The battle against inflation is entering a new intense phase, with Jerome Powell of the Federal Reserve and Christine Lagarde of the European Central Bank expressing a “hawkish” stance and hinting at possible interest rate hikes. This perspective has already generated uncertainty in the markets, which, after the inflation drop to 2.9% in September, expected a possible rate cut by the Eurotower as early as April.
Inflation: new perspectives from the ECB
Christine Lagarde has shared Powell’s viewpoint, emphasizing that inflation in the eurozone could increase in the coming months. However, she clarified that ECB rates would remain at the current level for several quarters, aiming to bring price growth back to 2%. This statement suggested that the ECB is adopting a cautious approach to inflation management.
The ECB president warned that rapid disinflation could soon end, with price growth potentially accelerating in the short term, partly due to the elimination of year-on-year base effects related to high energy prices.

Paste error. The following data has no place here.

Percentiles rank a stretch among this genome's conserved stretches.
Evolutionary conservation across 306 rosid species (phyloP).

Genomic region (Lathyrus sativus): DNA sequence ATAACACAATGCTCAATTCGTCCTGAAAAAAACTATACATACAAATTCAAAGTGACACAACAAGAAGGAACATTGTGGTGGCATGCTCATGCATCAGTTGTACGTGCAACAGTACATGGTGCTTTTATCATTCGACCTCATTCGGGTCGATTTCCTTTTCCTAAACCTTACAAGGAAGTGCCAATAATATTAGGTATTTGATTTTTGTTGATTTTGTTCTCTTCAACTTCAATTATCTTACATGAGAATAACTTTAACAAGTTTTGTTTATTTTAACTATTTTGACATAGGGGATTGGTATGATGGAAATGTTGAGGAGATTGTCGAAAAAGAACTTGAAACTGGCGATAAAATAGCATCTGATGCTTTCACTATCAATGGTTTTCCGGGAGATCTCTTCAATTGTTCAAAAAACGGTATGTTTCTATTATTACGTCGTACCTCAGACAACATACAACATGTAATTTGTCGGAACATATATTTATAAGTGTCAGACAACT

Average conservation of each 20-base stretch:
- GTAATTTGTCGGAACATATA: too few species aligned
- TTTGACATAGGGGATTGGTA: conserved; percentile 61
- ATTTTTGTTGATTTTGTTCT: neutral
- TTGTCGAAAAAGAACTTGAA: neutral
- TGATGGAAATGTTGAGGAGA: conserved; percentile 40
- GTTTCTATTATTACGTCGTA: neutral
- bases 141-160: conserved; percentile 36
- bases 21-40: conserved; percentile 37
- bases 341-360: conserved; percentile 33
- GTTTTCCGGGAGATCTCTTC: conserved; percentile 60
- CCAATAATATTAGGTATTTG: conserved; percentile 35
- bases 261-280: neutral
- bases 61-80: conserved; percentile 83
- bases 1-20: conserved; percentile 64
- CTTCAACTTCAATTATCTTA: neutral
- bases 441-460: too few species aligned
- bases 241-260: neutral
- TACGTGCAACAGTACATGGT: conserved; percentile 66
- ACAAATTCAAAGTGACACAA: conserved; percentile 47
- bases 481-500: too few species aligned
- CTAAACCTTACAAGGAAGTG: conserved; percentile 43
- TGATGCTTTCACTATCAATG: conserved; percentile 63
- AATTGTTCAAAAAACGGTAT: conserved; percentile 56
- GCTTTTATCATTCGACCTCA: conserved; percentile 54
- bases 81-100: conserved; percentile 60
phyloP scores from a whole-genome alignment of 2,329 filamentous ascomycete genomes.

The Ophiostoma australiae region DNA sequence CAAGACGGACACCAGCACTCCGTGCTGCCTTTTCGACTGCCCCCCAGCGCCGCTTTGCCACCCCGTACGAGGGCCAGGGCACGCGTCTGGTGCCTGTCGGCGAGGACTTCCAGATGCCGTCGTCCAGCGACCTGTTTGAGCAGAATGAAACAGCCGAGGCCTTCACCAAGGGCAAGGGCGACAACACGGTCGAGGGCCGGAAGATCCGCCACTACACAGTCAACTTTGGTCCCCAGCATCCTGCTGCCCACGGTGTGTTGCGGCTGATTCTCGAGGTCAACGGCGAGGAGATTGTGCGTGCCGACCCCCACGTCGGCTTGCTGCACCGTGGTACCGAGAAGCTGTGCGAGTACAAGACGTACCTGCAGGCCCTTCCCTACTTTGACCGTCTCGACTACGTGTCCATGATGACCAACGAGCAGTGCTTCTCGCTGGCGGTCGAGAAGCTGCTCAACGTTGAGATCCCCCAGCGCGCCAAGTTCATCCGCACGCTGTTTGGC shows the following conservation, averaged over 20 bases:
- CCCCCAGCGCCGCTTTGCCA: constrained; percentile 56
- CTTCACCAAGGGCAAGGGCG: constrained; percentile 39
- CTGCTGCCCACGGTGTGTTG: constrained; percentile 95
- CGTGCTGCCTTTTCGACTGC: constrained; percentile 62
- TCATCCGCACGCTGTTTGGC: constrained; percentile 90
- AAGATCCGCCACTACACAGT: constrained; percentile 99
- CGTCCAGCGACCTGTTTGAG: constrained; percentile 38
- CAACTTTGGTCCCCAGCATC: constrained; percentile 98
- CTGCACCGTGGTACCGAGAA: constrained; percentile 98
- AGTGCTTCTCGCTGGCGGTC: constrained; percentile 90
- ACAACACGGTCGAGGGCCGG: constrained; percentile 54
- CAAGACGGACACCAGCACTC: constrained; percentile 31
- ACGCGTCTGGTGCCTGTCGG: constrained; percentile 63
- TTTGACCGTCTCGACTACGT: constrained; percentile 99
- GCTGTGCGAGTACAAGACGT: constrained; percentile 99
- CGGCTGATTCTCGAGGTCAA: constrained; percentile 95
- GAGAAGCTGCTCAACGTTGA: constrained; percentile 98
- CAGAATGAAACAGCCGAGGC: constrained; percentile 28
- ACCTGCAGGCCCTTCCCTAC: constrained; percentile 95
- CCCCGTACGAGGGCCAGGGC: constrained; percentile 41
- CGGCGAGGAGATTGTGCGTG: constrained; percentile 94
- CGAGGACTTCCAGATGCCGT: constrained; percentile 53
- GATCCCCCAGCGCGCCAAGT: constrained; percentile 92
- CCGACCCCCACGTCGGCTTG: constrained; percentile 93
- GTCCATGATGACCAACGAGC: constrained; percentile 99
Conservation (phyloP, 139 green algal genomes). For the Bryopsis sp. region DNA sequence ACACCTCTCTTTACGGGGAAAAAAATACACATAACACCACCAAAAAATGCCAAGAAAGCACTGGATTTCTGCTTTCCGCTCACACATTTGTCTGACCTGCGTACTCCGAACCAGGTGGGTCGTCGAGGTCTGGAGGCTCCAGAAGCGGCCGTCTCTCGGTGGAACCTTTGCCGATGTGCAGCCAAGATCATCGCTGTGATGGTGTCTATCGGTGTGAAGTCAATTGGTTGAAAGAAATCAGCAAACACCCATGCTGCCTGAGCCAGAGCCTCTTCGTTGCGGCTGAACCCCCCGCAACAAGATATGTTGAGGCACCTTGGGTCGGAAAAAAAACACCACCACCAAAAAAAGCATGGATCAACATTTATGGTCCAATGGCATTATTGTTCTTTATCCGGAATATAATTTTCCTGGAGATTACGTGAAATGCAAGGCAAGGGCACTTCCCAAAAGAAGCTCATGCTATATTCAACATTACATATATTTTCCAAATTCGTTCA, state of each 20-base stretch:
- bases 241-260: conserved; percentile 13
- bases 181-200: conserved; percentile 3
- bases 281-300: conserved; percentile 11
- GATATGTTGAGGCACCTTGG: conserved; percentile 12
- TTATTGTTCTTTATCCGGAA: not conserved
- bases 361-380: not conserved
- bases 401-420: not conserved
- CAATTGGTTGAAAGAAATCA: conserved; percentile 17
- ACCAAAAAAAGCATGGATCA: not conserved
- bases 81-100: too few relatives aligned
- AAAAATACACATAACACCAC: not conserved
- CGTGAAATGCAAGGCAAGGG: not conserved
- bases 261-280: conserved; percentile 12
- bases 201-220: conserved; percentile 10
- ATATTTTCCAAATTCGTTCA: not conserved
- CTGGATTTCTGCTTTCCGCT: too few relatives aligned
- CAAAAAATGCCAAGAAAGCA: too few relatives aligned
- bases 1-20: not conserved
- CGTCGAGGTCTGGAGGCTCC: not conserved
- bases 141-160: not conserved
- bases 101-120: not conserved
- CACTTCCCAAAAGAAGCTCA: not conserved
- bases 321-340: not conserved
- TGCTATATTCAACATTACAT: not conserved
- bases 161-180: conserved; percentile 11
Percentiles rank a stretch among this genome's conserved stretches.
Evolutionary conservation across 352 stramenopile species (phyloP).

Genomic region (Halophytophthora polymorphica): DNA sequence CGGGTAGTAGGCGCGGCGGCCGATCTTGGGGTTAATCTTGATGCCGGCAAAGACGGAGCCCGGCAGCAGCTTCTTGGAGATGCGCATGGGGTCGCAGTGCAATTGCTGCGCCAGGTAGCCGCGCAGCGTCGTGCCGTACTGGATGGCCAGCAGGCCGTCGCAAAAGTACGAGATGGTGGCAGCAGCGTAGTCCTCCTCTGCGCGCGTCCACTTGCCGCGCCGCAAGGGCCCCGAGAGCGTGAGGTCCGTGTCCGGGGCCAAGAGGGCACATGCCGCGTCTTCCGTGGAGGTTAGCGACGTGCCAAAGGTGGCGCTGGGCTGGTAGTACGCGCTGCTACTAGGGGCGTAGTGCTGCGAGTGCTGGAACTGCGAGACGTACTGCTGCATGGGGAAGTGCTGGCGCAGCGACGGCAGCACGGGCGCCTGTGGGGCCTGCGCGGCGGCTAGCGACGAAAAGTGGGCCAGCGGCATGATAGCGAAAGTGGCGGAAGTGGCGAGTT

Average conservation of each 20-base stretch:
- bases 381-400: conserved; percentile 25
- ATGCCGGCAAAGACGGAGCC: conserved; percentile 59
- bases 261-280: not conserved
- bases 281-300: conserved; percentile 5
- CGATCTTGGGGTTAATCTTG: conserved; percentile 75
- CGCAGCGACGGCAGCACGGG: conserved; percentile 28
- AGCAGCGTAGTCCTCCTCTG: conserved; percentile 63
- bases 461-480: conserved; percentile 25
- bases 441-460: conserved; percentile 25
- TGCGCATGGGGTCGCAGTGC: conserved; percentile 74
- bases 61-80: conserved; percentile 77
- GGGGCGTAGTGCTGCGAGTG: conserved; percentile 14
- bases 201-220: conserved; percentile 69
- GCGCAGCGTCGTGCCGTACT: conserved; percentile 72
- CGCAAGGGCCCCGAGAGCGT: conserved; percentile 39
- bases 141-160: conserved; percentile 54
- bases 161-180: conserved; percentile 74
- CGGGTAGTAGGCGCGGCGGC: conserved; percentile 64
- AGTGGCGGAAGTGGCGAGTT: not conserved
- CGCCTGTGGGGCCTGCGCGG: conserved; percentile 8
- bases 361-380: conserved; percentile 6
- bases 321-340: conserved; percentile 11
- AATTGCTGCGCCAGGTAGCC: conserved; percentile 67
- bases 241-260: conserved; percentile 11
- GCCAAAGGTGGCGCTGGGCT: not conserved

“We anticipate a revival of higher numbers in the future, and we should expect it,” Lagarde stated during a Financial Times event. She explained that even if energy prices were to remain reasonably stable, the base effect is expected to dissipate in January and February. The ECB’s strategy is based on the belief that by keeping rates long enough, the 2% target will be reached in the medium term.
Inflation: uncertainty in Markets and Economic Impacts
These statements have had a significant impact on the markets, freezing expectations of an imminent rate cut. In an uncertain climate that does not seem to promise improvements in the coming months, industrial production is retracting, keeping loan and mortgage rates high. Families and businesses struggle to cope with this situation.
The latest statistics from the Bank of Italy reveal that loans to the private sector decreased by 3.6% on an annual basis in September. Loans to households declined by 0.9%, while those to non-financial companies dropped by 6.7%. Additionally, private sector deposits decreased by 3.5%, while bond issuance grew by 18.4%.
Inflation: the Future of Interest Rates
Lagarde stated that it will be necessary to maintain rates at 4% for at least two quarters to significantly contribute to achieving the 2% inflation target in the medium term. However, she specified that this will depend on geopolitical conditions and the absence of new shocks.
In conclusion, the fight against inflation continues, with central banks ready to take measures but maintaining a cautious approach to avoid excessive shocks in the economy. The future of interest rates remains uncertain, with direct consequences on global financial conditions.